Sunday, August 2, 2020

Getting Crafty by Brenda Chapman

When you have craft questions, where do you go for answers? A particular website? A book? Podcasts? Writer friends?

 Like all writers, I’m constantly on the look out for any new information that will advance my craft, be it improvements on writing style, story arcs, character development, building suspense, or pretty much anything. I can’t say that I have one website or one writer friend to turn to when I have questions. My method for acquiring knowledge is more of a shotgun approach — I’m constantly absorbing information from wherever or whomever I can get it.

One of my primary resources is the wealth of books written by my fellow authors. Not only do I read for enjoyment but I also read to analyse why a story works and even why it doesn't (in my subjective opinion). I look at word choice, sentence structure, plot, character development ... you name it. This isn't to copy their style or to steal from their stories but rather to improve on my own writing. (A lot of this goes on subconsciously at a mystical level that authors sense but can't explain.)

I've also read a lot of writing wisdom online as well as watched writing workshop videos. There's an amazing amount of solid writing advice at our electronic fingertips. Stephen King's famous rules of writing are a good place to start. Last year I gave a writing workshop on point of view and found an amazing amount of information online. I also turned to a book that I bought at a book conference a few years back Write Away by Elizabeth George.

A little anecdote about the book. I bought a hard copy and stood in line to have Elizabeth George sign it. I've long been a fan of her Inspector Lynley series and was excited to meet her The lineup was long as you can imagine and the wait time was more than I had to spare so I bowed out after about twenty minutes. Anyhow, when I finally opened the book back in my hotel room, lo and behold, I'd unknowingly bought a signed copy! This reminds me that book conferences and attending panels have also been great ways to glean tidbits to improve the writing craft. I can't tell you how many times a bit of advice from an author on one of the panels comes back to me as I write or market my work.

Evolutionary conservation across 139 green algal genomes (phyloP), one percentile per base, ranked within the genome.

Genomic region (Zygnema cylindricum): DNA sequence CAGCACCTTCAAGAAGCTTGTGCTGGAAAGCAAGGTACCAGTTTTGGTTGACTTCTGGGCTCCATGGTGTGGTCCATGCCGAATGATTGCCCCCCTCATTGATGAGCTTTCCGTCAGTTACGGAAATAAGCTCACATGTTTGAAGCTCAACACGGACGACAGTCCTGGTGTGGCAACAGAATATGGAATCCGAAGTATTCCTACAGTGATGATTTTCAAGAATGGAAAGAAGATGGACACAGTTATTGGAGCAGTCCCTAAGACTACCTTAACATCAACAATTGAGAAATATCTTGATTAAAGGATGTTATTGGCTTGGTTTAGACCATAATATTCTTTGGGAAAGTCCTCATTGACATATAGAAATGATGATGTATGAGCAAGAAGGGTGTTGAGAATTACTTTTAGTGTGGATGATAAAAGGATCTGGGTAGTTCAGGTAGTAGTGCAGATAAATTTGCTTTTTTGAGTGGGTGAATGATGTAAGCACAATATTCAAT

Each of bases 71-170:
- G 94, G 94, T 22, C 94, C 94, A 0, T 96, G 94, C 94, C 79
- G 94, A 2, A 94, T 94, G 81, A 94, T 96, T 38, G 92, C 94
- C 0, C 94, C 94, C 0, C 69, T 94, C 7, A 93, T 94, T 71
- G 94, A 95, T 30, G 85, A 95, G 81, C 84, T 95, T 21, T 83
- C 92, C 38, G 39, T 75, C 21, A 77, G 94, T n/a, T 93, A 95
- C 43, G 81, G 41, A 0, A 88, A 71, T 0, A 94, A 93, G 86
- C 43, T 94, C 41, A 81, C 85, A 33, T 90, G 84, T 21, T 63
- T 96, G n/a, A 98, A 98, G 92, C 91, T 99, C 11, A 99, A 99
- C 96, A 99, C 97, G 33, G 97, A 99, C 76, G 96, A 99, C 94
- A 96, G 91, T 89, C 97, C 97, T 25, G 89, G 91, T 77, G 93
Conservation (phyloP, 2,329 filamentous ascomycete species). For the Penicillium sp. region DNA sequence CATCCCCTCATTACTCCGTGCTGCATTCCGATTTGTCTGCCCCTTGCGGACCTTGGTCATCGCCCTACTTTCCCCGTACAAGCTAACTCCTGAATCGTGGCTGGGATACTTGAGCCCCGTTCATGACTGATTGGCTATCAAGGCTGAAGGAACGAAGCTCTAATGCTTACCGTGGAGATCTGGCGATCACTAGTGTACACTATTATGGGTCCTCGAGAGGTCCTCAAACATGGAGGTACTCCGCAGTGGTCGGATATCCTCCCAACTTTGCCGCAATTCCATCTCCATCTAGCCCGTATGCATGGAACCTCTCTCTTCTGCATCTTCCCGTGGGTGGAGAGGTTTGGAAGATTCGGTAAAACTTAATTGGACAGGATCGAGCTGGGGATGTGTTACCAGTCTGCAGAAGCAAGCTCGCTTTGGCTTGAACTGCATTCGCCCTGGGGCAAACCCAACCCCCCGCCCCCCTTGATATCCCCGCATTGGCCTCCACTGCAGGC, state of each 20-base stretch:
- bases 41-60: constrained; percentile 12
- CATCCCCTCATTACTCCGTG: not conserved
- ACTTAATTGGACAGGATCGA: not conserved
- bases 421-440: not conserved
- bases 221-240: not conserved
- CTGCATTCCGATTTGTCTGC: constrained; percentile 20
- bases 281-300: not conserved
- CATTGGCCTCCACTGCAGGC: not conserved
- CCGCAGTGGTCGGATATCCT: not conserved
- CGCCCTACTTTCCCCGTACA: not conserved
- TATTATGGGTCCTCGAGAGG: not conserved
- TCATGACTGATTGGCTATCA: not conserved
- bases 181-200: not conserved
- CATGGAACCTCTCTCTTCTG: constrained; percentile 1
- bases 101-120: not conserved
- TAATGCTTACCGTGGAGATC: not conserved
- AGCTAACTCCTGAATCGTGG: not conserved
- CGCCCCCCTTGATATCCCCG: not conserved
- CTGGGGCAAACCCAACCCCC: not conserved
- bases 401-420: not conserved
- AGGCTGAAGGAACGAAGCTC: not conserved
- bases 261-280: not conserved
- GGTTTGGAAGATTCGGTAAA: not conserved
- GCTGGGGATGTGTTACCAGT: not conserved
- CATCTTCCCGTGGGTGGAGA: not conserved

Back to this week's question. I've been fortunate to belong to two crime-writing organizations that are into writing development and information-gathering in the crime field. Any writers getting started in the business can't go wrong joining an organization or two for support, friendship and information.

Capital Crime Writers is Ottawa-based. Over the years, they've had numerous experts in to speak about everything from art theft to gambling in sport to gang activity. Psychologists have spoken about narcissism and detectives have given workshops on murder scenes. In addition, authors have spoken about various aspects of the craft and generously given tips and advice. Every speaker has donated their time, making this an invaluable resource that I've never taken for granted.

Crime Writers of Canada is our national organization for crime writers and they offer online workshops on the writing business and the craft of writing. I recently watched a presentation on poisonous plants, for example. Canadian crime writers - I urge you to join if you haven't already!

I also belong to The Writers' Union of Canada and note that they have a number of online presentations not tailored to crime writing specifically but still very informative about all aspects of the writing business. I've yet to watch any although several are of interest. I read their newsletter, which is also a good resource. 

As for specific craft questions, I've worked with various editors assigned by my publishers and have learned a great deal from each one. The key is to be open to their knowledge and to absorb whatever makes sense for my writing going forward. I've also learned a lot speaking with other authors and reading their blogs and like nothing better than getting together with another author to 'talk shop'.

Ultimately, what to use from all the advice on craft that one takes in is up to each individual writer, but we're lucky to be in the community of people who like to share and mentor. I can't imagine the day will ever come that there won't be something new to learn or to tweak.


Twitter: brendaAchapman

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Dietrich Kalteis said...

That's some solid advice, Brenda.

Catriona McPherson said...

I loved what you said about your editors. I cringe to remember how argumentative I was at first, before I learned that they're helping me look as if I wrote a tight book all on my genius own!

Brenda Chapman said...

Thanks Dietrich and Catriona - and every editor brings something new to the table. I think working for the government with five or six levels of approval and revision, I got used to another hand or two in the pot :-)